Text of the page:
This chapter focuses in on the field of supramolecular chemistry. It gives an overview of the kind of interdisciplinary STEM research it encompasses, as well as the history and background to WISC. WISC was launched in November 2019, and aims to support women and those who are marginalised to progress within supramolecular chemistry through creating a sense of community and kinship. WISC’s ethos is to be area-specific, and to embed high-quality qualitative and social science research approaches to research with and not on scientists.

This chapter focuses in on the field of supramolecular chemistry. It gives an overview of the kind of interdisciplinary STEM research it encompasses, as well as the history and background to WISC.

It was Jean-Marie Lehn who first coined the term ‘Supramolecular’ and, alongside Charles Pederson and Donald Cram, won the 1987 Nobel Prize in Chemistry for innovations establishing this scientific field. Lehn described supramolecular chemistry as ‘chemistry beyond the molecule’ with the aim of ‘developing highly complex chemical systems from components interacting by non-covalent intermolecular forces’.1 Therefore, supramolecular chemistry can simply be defined as the study of the non-covalent interactions between molecules. This is often referred to as a host–guest scenario in which reversible interactions temporally hold together two or more chemical species, thus forming a supermolecule. In essence, you can think of these supramolecular reversible interactions that hold molecular species together as a type of atomic hook and loop fastening, similar to those developed by VELCRO®. If you pull the hook and loop partner strips apart, they remain unaltered; bring them back together and they will stick to each other, holding two pieces of material in place. This is a process that can be repeated, depending on the quality of your hooks and loops, an infinite number of times, and is the key principle behind all areas of supramolecular chemistry.

However, despite the scale and scientific diversity within this area of study, there is a significant lack of representation for women. For example:

  • Only 12 publications were included in a 2018 Special Issue of Supramolecular Chemistry highlighting the achievements of women across the international community. This can be compared to the 27 articles included within a 2013 Special Issue dedicated to Professor Rocco Ungaro.2

  • Only 5 international women principal investigators attended the 2018 UK RSC’s annual Supramolecular and Macrocyclic Chemistry (MASC) interest group symposium (150 attendees).

  • Male speakers outnumbered women 4:1 at the 2019 International Supramolecular and Macrocyclic Chemistry (ISMSC) conference.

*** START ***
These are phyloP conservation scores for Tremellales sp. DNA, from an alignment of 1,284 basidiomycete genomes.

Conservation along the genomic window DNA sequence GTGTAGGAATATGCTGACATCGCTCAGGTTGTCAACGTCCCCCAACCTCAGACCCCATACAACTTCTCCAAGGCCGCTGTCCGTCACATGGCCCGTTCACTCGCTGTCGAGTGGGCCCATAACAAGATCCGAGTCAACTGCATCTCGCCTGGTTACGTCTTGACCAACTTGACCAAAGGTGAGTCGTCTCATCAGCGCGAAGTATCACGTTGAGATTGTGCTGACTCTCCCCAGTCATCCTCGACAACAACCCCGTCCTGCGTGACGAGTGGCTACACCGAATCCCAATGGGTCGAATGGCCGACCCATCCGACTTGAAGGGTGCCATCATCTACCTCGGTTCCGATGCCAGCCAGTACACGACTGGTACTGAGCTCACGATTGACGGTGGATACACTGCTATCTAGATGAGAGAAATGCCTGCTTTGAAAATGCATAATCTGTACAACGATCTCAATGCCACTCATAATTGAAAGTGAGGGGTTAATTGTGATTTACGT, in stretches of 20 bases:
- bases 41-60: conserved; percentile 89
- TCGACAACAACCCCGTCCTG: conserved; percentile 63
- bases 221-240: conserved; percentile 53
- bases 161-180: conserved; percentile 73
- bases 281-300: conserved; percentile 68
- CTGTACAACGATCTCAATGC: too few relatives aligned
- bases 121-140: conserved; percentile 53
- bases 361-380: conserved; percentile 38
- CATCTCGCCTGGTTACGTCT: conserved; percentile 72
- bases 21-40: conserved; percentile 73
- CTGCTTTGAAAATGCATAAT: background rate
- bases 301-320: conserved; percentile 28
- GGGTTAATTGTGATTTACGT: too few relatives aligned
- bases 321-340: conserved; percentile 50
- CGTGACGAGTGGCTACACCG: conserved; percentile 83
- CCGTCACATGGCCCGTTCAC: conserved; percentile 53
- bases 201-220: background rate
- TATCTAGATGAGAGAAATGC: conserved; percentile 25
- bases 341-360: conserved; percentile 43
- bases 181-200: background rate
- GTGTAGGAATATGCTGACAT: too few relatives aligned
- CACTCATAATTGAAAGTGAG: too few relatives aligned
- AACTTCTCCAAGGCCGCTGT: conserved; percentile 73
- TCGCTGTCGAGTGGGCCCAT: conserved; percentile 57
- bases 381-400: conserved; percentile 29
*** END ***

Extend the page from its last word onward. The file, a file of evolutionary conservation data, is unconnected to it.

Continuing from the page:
• Only 2 women have won the RSC’s Bob Hay lectureship prize for supramolecular chemistry in the period 1991–2021. Similarly, in that time only 2 women have won the Izatt–Christenen Award, and only 1 woman has won the Cram Lehn Pedersen prize 2011–2021.3

  • Until 2019 only 2 women had served on the RSC’s MASC committee since 2001, and in 2021 2 out of 25 were women, and all committee members presented as white.

As we saw in Chapters Three and Four, the chemical sciences are a discipline that has had less success at achieving parity or representation when it comes to gender balance and diversity. When women are in a minority, then it is more likely that they will feel isolated. One way to combat feelings of isolation is for women to establish their own networks to help themselves and each other. This is how WISC began.

History of WISC

WISC developed along a number of different threads that coalesced at the same time. The first, and probably the most important thread, was the friendship between a small group of young, early- and mid-career women in the field: Jennifer Hiscock, Anna McConnell, Cally Haynes, and Claudia Caltagirone. They realised that they needed more support and organised themselves to have bi-weekly online meetings to generally connect, talk about their research, publications, and grant proposals. These women had something that earlier generations of women in science did not have – a peer group. Their friendship laid the ground for what became an informal online peer-mentoring group. They read each other’s grant and fellowship applications, collaborated on projects, and supported each other through job applications and moves to different countries. By 2019, they began to be approached by other women in the field who wished to join their unintentional peer-mentoring group, including Marion Kieffer, and realised that the successes they were seeing as a result of their support of each other was something that could be of benefit to others. They felt that the reason their peer group was so valuable was because it was a field-specific approach to mentoring rather than general or even discipline-specific. They garnered the support of two of the most senior women in supramolecular chemistry – Professors Kate Jolliffe and Michaele Hardie – to support their idea to roll out clusters of mentoring to other women. However, before they rolled anything out, they wanted to survey the supramolecular community to ascertain whether their own ideas about supporting early-career researchers were the same as those in the rest of the community.